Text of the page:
June 4, 2023

Dr. Ralph Brindis discusses the clinical implications of the ARISTOTLE trial, which showed that atrial fibrillation patients treated with apixaban had significantly lower rates of stroke and systemic embolism, major bleeding complication, and overall mortality, compared with patients randomized to warfarin.

Apixaban a new anticoagulant drug was significantly safer and more effective than warfarin for preventing stroke and systemic embolism in atrial fibrillation patients data from the clinical trial known as aristotle showed significant relative reductions in stroke systemic embolism major bleeding and overall mortality dr. ralph brindis past president of the american

College of cardiology discussed the study findings the apixaban study was incredibly important for decades now physicians have been looking for an alternative to warfarin we appreciate all the downsides and difficulties in the using of warfarin in terms of its drug drug interactions in terms of its risks of bleeding and the inconvenience of having blood tests so here

This truck this trial the aristotle trial was another study looking at an additional new oral anticoagulant that could replace coumadin i think that the aristotle trial is incredibly important i think it has basically put another dagger or stake in the heart of the use of warfarin in the management of atrial fibrillation to prevent stroke implications are huge here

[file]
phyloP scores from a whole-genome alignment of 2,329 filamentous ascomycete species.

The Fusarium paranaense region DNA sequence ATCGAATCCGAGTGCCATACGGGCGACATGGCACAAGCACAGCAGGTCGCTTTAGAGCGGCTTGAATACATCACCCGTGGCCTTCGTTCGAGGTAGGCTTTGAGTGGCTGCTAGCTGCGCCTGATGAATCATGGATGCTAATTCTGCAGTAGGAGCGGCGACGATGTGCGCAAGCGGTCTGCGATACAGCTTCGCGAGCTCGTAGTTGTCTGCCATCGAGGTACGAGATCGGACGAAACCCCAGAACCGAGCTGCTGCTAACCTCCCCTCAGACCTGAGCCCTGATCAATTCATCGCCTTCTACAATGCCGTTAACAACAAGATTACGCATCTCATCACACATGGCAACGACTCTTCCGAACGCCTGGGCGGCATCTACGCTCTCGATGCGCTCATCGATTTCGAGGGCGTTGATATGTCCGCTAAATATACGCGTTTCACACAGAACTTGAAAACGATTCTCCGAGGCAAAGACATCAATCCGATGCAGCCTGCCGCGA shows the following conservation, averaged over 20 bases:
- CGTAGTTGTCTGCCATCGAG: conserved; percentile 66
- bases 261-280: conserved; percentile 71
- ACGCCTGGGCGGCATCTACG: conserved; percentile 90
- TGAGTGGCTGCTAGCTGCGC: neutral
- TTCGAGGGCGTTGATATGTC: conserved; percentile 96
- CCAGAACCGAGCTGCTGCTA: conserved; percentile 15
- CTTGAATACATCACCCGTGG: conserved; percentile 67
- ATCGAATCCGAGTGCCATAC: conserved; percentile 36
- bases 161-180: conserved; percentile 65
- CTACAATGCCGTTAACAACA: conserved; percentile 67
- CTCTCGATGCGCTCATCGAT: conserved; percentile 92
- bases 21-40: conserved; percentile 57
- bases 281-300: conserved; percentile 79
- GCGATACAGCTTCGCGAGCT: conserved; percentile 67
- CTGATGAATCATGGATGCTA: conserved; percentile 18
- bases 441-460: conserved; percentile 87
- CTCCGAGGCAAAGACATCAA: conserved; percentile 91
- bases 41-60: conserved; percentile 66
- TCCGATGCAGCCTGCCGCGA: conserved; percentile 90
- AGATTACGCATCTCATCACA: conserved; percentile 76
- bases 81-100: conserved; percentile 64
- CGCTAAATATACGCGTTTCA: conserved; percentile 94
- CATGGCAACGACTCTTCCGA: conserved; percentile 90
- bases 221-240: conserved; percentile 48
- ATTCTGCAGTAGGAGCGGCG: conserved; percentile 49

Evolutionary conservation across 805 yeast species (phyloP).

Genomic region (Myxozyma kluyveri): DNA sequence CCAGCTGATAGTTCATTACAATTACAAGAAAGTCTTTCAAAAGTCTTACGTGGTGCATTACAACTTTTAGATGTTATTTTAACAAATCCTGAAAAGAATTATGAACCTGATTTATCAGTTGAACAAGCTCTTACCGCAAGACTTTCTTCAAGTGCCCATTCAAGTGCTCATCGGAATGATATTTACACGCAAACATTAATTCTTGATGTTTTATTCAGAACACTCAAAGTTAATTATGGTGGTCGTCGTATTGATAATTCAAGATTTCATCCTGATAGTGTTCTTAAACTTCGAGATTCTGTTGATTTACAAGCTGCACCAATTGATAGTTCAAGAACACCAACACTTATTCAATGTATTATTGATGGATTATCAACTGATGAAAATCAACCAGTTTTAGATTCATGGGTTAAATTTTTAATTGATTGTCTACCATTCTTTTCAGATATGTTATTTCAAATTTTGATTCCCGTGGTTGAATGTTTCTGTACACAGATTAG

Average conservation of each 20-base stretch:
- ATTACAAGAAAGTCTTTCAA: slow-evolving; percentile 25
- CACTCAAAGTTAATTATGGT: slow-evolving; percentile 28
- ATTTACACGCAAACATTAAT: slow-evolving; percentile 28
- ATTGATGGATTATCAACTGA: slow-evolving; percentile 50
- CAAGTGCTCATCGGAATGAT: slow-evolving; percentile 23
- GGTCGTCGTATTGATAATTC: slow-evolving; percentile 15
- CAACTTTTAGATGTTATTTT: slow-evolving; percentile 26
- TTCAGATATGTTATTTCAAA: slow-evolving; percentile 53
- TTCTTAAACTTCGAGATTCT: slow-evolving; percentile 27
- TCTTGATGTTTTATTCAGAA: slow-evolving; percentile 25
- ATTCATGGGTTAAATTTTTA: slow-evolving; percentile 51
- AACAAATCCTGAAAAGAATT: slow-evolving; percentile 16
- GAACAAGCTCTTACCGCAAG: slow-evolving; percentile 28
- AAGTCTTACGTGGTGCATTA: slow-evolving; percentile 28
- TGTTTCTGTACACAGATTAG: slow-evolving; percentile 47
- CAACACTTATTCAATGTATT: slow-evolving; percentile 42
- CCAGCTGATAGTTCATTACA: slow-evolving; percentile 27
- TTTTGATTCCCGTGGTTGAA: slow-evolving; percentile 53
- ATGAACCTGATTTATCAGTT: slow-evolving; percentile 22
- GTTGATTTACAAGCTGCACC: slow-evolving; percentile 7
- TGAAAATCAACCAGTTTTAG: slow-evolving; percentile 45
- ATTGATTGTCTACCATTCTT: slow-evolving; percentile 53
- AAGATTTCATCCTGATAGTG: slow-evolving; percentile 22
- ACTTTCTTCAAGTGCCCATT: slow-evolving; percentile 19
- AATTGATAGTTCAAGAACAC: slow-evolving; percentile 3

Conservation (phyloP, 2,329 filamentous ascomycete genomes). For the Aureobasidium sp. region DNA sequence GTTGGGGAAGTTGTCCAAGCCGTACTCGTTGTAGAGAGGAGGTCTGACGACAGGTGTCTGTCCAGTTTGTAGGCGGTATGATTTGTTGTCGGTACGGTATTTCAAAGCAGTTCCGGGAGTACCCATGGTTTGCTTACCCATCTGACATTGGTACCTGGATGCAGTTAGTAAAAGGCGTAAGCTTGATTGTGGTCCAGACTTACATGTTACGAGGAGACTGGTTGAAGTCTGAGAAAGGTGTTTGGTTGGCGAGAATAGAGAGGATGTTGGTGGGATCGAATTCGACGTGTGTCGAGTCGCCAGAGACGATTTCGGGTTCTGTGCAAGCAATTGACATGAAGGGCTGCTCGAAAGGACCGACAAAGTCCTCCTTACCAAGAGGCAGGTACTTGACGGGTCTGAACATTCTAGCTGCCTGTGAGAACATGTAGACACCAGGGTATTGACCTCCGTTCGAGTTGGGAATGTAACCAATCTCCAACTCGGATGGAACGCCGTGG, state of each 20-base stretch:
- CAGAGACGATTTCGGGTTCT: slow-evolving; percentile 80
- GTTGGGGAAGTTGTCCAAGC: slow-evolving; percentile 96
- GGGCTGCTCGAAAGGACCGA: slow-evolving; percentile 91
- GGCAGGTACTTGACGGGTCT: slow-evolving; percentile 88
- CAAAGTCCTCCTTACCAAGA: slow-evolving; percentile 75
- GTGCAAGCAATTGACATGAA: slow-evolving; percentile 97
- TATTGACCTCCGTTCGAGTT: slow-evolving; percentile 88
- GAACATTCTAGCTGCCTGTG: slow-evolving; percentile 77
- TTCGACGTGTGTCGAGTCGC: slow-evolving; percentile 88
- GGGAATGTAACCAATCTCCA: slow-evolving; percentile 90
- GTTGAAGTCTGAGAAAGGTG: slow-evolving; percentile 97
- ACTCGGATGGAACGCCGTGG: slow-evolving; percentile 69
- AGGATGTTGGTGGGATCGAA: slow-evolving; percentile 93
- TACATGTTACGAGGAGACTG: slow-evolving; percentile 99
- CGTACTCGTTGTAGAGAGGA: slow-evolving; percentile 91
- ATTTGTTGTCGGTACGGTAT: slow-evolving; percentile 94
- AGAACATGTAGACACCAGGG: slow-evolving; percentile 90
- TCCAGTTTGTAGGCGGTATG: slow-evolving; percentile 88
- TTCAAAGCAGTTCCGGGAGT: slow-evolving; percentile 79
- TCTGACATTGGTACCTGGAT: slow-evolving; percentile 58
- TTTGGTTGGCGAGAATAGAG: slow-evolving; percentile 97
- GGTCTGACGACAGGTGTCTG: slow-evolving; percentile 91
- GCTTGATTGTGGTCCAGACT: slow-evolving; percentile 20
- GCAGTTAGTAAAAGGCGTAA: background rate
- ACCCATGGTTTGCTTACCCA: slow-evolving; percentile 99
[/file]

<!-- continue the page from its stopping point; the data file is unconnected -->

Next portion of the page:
We have a trial now well designed that it showed not only in terms of its primary endpoint that the drug is not only non inferior to warfarin for preventing stroke but actually superior and in addition as decreased bleeding in our patients compared to warfarin and incredibly even gives a signal that was statistically significant that the mortality rate in patients

On a pic sabbam is less than warfarin if i would view the study is a home run if you will in comparing a pic sabbam or another factor 10a inhibitor against warfarin there’s still a lot of challenges for our clinical community and our patients in the utilization of any of the new factor 10a inhibitors a particular concern for myself and our clinicians is the issue

Of patient adherence to these medications for example in warfarin although it has is incredibly inconvenient but we know that patient what the patient’s adherence is because we do blood tests every three weeks now you have a drug that you have to take twice a day and we don’t measure whether they’re complying with the medication in terms of any anticoagulant effect

So it will be very interesting to see if what we see in randomized clinical trials where we know the compliance is a hundred percent by pill counts could actually be reproduced in the clinical community this is an important concern for us clinicians what are the next steps for research well the next steps for research in terms of the factor tenet’s is trying to

Again to learn more about which particular patients would be best suited for which drug we now have in our armamentarium if you go in our own medicine chest we have warfarin a pic seban rivaroxaban and there’ll be other factor 10a inhibitors and it may be that for certain patients we would choose one drug over the other depending on their situations rivaroxaban for

Example is a once-a-day drug patients who have renal failure many different drug different strategies one of the exciting things down the line related to these new oral factor 10a inhibitors is the possible release or development if you will of a direct antidote to these medications actually being presented at this meeting something we do not have for example with

The bigoted ram the other oral agent that’s now on the market for local medical news network i’m heidi sleep you

Transcribed from video
Clinical Implications of Apixaban's Success By MDedge news and insights for busy physicians